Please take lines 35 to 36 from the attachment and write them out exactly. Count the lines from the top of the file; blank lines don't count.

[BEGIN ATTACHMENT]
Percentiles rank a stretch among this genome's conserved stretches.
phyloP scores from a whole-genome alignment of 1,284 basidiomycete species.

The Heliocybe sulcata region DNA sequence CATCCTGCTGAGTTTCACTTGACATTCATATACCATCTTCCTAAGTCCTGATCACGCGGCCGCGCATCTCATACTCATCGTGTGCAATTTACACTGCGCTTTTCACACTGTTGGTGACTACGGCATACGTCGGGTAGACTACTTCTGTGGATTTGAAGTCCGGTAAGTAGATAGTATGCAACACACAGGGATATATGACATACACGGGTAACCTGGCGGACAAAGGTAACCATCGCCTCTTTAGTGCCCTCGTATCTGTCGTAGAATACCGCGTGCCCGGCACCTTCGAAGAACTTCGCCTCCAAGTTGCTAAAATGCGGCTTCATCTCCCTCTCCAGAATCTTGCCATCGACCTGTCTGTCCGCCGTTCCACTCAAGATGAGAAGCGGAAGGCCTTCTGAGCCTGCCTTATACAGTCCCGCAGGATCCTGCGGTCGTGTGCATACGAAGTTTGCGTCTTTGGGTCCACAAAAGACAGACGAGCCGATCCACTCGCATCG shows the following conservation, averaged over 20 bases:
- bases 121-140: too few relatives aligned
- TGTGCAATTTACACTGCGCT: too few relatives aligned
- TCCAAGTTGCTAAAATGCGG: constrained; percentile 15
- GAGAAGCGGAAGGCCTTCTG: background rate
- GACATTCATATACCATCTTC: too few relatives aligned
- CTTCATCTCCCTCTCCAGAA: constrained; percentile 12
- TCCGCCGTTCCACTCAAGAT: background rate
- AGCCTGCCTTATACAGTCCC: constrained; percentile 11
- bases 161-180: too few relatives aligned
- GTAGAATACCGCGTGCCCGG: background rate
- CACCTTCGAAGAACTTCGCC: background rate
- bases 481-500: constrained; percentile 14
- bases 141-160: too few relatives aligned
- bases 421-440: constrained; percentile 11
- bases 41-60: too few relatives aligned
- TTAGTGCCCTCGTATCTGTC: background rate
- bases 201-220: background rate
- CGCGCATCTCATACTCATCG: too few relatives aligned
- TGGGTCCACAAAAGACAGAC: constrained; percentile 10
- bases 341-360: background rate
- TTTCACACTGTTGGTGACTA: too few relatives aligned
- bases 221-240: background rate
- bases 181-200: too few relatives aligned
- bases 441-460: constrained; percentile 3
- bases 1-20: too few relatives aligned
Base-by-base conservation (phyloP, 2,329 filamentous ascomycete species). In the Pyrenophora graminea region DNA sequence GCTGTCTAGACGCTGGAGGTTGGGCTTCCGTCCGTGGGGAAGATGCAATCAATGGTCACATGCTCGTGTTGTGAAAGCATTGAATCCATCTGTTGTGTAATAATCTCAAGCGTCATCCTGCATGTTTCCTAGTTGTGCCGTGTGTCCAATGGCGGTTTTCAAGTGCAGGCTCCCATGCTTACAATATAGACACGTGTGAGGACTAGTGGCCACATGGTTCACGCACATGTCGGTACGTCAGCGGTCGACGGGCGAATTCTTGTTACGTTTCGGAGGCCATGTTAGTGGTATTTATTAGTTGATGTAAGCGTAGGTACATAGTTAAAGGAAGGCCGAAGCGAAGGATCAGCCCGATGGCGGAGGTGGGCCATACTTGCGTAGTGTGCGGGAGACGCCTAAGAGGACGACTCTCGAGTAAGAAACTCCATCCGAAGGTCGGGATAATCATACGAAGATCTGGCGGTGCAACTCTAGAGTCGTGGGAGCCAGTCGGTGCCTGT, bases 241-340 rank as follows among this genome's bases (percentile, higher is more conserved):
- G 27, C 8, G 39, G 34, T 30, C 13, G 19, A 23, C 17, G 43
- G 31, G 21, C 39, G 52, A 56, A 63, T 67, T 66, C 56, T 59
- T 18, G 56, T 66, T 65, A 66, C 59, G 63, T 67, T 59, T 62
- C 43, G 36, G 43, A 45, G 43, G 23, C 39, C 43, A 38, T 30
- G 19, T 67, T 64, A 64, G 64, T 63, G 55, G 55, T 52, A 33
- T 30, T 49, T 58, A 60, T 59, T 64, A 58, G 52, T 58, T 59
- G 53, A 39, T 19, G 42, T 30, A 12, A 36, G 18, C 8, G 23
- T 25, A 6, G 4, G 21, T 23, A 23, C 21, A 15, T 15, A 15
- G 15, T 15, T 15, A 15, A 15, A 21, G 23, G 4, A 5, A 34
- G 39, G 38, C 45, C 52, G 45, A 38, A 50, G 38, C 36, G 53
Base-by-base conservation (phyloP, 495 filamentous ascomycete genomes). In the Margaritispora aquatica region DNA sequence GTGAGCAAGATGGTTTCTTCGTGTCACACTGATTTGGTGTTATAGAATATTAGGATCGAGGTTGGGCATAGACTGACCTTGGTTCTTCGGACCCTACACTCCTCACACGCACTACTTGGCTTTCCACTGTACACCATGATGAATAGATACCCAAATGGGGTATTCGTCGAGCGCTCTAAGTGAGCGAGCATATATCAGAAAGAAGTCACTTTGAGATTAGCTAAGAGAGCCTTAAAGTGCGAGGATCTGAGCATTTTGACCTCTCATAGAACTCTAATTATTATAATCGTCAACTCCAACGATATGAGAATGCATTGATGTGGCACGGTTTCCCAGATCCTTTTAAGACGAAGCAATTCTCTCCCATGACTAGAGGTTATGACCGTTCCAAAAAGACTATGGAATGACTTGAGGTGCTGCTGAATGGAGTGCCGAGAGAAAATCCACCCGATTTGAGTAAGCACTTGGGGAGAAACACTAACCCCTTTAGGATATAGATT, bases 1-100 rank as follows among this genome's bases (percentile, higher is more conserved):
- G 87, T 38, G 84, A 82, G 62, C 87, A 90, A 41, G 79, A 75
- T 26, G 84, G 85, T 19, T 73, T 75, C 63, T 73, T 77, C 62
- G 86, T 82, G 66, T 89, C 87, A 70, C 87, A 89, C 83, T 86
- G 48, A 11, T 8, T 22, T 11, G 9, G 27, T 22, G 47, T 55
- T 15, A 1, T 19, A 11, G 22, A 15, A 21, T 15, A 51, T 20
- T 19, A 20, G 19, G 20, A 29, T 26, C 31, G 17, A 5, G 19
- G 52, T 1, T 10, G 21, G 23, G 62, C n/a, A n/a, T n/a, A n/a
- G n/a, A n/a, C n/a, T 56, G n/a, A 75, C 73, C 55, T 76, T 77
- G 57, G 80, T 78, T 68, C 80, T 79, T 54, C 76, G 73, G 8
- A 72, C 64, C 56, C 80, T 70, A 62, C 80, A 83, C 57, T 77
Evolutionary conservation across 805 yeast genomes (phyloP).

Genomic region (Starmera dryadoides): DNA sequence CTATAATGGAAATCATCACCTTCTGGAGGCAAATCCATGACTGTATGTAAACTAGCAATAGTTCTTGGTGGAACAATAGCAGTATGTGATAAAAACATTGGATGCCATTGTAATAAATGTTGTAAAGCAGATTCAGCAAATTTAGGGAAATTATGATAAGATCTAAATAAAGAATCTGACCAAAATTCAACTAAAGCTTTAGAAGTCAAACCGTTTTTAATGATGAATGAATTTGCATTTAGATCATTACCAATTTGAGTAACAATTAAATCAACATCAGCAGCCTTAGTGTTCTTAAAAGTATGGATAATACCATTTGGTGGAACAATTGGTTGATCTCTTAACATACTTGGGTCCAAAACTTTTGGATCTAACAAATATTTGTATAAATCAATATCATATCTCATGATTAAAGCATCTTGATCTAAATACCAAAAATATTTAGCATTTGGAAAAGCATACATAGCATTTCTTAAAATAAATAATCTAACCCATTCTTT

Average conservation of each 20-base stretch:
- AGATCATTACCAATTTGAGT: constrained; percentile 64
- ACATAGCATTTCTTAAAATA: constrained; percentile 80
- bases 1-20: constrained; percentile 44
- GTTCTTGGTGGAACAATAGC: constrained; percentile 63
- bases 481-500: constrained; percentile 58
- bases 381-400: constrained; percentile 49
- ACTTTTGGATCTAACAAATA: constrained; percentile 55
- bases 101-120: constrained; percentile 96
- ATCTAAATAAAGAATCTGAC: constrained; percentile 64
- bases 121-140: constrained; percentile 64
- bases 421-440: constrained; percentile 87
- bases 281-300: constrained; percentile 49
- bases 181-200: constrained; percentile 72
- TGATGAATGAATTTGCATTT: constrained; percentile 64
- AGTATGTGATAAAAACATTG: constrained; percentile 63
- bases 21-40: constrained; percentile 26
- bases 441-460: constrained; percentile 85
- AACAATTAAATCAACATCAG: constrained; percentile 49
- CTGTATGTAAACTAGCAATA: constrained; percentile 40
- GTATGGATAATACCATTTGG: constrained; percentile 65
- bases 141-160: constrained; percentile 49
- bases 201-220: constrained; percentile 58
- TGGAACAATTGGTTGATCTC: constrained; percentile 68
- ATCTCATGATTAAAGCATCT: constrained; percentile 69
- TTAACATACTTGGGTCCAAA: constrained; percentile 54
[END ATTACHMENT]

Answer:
- T 30, T 49, T 58, A 60, T 59, T 64, A 58, G 52, T 58, T 59
- G 53, A 39, T 19, G 42, T 30, A 12, A 36, G 18, C 8, G 23